How could anyone have known that this “major catastrophe in America’s space program,” as the announcer eventually called it, would happen? How could anyone have prevented it?

Fortunately, government officials and NASA would not be satisfied without fully understanding the root causes of this horrific accident. Ronald Reagan, the President of the United States at the time, formed the Rogers Commission to investigate the incident and identify the root causes why it happened. One of the members of this commission was a man who would become a personal hero to me later in my life: physicist Richard Feynman. Feynman was seriously ill with cancer at the time, but he still took his place on the commission to help identify the root causes of the accident.

Feynman’s vast knowledge of theoretical physics soon proved useful, especially as the subsequent investigation focused on the “O-ring,” a rubber gasket designed to form a seal in the shuttle's solid rocket boosters, preventing the rockets' hot gas from escaping and damaging other parts of the shuttle. Feynman had already noted that the O-rings seemed to deteriorate rapidly once a small hole was burned in them, which indicated a lack of resiliency. Other committee members, including pioneering astronaut Sally Ride, then informed Feynman that the rings had not been tested at temperatures lower than 50 degrees F, a relevant factor because the temperature on the day of the launch was about 36 degrees F. He began to suspect a connection between these facts.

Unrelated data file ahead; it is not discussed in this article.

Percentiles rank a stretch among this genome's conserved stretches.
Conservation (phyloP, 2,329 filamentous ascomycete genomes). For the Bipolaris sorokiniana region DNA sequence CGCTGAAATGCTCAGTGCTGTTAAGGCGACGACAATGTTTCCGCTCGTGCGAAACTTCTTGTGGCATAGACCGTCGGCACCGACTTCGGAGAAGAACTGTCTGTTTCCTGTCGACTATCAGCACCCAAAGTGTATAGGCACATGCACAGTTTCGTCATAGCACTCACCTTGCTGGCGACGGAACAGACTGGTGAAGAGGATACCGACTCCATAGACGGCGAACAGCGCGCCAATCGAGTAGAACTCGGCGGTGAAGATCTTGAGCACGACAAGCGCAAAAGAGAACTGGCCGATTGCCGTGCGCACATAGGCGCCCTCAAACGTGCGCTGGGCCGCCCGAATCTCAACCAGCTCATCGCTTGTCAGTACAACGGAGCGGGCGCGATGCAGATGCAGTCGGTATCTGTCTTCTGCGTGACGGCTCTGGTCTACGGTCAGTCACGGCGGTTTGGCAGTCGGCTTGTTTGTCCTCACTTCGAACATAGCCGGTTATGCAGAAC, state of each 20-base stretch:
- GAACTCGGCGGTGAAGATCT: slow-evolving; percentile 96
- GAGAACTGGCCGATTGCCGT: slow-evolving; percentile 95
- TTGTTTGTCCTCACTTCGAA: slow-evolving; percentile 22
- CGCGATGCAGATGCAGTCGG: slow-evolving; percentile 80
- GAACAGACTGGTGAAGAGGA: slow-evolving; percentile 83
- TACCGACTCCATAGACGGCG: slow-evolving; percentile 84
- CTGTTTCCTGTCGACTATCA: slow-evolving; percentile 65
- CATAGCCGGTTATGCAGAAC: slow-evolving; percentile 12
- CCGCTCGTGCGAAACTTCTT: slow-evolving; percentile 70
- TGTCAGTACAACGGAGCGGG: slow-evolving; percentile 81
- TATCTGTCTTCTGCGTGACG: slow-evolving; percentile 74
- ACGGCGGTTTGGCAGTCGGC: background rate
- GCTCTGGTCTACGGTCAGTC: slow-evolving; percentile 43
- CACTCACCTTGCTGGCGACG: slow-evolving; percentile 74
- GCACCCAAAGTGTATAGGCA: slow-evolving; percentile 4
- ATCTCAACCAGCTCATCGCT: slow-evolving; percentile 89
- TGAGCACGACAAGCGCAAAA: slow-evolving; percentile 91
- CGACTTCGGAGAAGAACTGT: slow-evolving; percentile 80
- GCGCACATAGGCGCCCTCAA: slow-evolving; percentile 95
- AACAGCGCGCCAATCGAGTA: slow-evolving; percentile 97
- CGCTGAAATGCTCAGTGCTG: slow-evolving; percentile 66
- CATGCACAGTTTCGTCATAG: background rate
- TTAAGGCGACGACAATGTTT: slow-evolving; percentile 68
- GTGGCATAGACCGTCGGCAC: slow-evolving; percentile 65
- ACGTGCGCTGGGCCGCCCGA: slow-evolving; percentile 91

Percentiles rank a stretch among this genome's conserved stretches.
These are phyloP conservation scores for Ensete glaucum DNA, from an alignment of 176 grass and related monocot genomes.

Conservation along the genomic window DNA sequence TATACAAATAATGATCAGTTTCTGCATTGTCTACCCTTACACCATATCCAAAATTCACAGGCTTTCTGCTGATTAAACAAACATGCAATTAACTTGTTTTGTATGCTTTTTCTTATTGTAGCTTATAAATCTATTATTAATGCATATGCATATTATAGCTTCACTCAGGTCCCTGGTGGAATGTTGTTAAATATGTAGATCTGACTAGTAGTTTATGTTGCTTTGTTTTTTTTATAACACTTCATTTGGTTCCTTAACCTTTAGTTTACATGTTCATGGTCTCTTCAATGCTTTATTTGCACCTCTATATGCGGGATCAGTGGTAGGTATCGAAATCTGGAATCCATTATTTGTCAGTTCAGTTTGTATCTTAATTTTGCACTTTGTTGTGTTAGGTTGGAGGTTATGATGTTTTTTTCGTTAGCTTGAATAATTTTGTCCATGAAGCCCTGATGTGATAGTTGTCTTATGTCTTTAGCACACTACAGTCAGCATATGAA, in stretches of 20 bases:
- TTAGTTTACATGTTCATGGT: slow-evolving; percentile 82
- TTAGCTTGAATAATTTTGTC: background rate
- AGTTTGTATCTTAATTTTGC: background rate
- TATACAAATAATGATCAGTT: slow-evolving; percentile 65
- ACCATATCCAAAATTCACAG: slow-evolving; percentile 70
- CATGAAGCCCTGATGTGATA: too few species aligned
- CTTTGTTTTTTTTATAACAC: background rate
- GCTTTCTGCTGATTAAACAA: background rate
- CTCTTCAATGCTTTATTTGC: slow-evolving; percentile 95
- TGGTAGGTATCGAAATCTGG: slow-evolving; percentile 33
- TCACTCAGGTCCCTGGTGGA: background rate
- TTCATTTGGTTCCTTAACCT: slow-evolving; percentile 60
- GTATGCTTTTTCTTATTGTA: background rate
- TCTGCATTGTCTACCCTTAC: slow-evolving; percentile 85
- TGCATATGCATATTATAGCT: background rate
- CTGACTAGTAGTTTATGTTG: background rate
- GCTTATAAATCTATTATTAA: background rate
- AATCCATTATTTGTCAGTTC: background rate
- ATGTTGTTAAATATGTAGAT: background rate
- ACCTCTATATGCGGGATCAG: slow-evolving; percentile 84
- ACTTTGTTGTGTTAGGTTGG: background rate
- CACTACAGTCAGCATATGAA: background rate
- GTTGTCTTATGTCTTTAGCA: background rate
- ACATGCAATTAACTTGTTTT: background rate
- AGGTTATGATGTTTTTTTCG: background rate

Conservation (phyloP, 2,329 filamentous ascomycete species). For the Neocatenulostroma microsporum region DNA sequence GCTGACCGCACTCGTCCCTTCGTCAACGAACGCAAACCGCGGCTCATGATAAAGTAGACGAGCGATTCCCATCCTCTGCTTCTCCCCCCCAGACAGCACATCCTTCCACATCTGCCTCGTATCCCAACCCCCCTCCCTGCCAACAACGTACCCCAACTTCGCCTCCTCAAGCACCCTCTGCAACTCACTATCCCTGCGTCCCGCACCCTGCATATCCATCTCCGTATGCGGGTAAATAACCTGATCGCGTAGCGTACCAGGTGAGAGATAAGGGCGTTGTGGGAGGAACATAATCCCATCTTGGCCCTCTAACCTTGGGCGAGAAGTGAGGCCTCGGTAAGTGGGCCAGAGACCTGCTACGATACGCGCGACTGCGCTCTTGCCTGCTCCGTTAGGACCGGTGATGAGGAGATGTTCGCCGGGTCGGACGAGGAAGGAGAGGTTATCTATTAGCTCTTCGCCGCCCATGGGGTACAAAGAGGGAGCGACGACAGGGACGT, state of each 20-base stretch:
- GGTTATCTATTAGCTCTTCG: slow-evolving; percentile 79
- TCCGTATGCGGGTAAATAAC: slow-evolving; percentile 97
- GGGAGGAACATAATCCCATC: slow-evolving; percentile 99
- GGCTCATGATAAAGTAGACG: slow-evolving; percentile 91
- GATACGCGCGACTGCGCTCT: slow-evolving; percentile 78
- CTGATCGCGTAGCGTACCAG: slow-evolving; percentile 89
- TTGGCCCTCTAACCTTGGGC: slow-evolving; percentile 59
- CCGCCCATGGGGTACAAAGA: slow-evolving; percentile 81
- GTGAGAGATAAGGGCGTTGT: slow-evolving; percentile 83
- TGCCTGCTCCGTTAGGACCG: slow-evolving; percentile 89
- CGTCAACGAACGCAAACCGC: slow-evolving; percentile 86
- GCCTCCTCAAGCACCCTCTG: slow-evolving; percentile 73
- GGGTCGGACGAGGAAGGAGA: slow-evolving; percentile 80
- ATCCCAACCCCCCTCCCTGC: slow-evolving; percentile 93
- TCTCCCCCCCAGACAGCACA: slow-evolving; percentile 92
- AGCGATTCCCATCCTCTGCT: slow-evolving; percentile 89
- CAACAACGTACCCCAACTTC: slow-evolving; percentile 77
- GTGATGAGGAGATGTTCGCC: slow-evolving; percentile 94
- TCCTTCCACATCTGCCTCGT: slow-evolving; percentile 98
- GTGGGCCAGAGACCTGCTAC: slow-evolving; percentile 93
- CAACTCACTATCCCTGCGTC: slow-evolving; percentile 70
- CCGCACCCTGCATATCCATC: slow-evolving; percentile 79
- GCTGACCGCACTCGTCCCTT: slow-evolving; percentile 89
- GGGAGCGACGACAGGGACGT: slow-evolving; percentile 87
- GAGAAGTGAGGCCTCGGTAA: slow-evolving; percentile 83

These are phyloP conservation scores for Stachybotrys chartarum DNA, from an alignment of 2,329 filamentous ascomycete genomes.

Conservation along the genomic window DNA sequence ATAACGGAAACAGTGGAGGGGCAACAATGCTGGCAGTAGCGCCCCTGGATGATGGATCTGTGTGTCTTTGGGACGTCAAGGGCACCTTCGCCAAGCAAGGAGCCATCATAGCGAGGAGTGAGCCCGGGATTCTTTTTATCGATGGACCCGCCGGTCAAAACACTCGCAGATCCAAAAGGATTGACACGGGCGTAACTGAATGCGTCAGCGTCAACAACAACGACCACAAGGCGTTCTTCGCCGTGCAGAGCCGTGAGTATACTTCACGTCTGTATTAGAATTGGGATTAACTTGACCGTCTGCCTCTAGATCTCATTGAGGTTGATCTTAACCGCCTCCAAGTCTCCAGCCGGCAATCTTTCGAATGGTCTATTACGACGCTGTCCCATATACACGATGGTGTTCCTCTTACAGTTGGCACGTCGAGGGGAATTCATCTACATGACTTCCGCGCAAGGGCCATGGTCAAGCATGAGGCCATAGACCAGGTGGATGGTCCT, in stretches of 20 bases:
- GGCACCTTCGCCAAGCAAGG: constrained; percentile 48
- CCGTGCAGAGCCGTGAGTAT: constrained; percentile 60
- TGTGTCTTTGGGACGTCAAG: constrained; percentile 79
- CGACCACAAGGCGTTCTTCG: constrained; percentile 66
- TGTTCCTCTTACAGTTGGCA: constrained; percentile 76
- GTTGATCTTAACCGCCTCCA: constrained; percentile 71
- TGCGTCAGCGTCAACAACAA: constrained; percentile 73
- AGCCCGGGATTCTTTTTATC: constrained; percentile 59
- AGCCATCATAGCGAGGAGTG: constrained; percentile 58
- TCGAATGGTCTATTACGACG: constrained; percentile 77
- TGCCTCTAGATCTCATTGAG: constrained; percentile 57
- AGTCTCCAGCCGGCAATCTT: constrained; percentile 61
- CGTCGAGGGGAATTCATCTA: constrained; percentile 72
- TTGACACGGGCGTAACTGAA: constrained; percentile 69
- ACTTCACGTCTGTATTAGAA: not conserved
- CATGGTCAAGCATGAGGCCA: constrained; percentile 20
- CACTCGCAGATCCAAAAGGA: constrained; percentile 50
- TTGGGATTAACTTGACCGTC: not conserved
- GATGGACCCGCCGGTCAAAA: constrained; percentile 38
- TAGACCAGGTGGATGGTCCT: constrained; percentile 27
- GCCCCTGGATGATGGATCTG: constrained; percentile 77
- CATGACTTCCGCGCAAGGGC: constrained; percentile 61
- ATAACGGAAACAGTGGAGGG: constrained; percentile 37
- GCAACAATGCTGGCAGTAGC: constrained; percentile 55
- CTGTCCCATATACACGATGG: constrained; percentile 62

In a dramatic moment at a committee press conference, Feynman showed a sample of material from an  O-ring that he’s submerged in a glass of ice water, and publicly demonstrated that when exposed to cold temperatures, the material lost its resiliency. With characteristic understatement,  Feyman reported  “I believe that has some significance for our problem.”

The investigation continued, and the problems proved to go even deeper, into NASA’s safety culture at that time. The Commission learned that individuals at both NASA and at the company that manufactured the O-rings had been aware of reliability issues even during the 1970s, but had not escalated their concerns. Additionally, NASA personnel at the time had significantly higher estimates of overall safety for the shuttle than did working engineers, sometimes by as much as a thousandfold. Basically, the safety culture at the time underestimated the risk, and then viewed that unrealistically low estimate as being “acceptable.”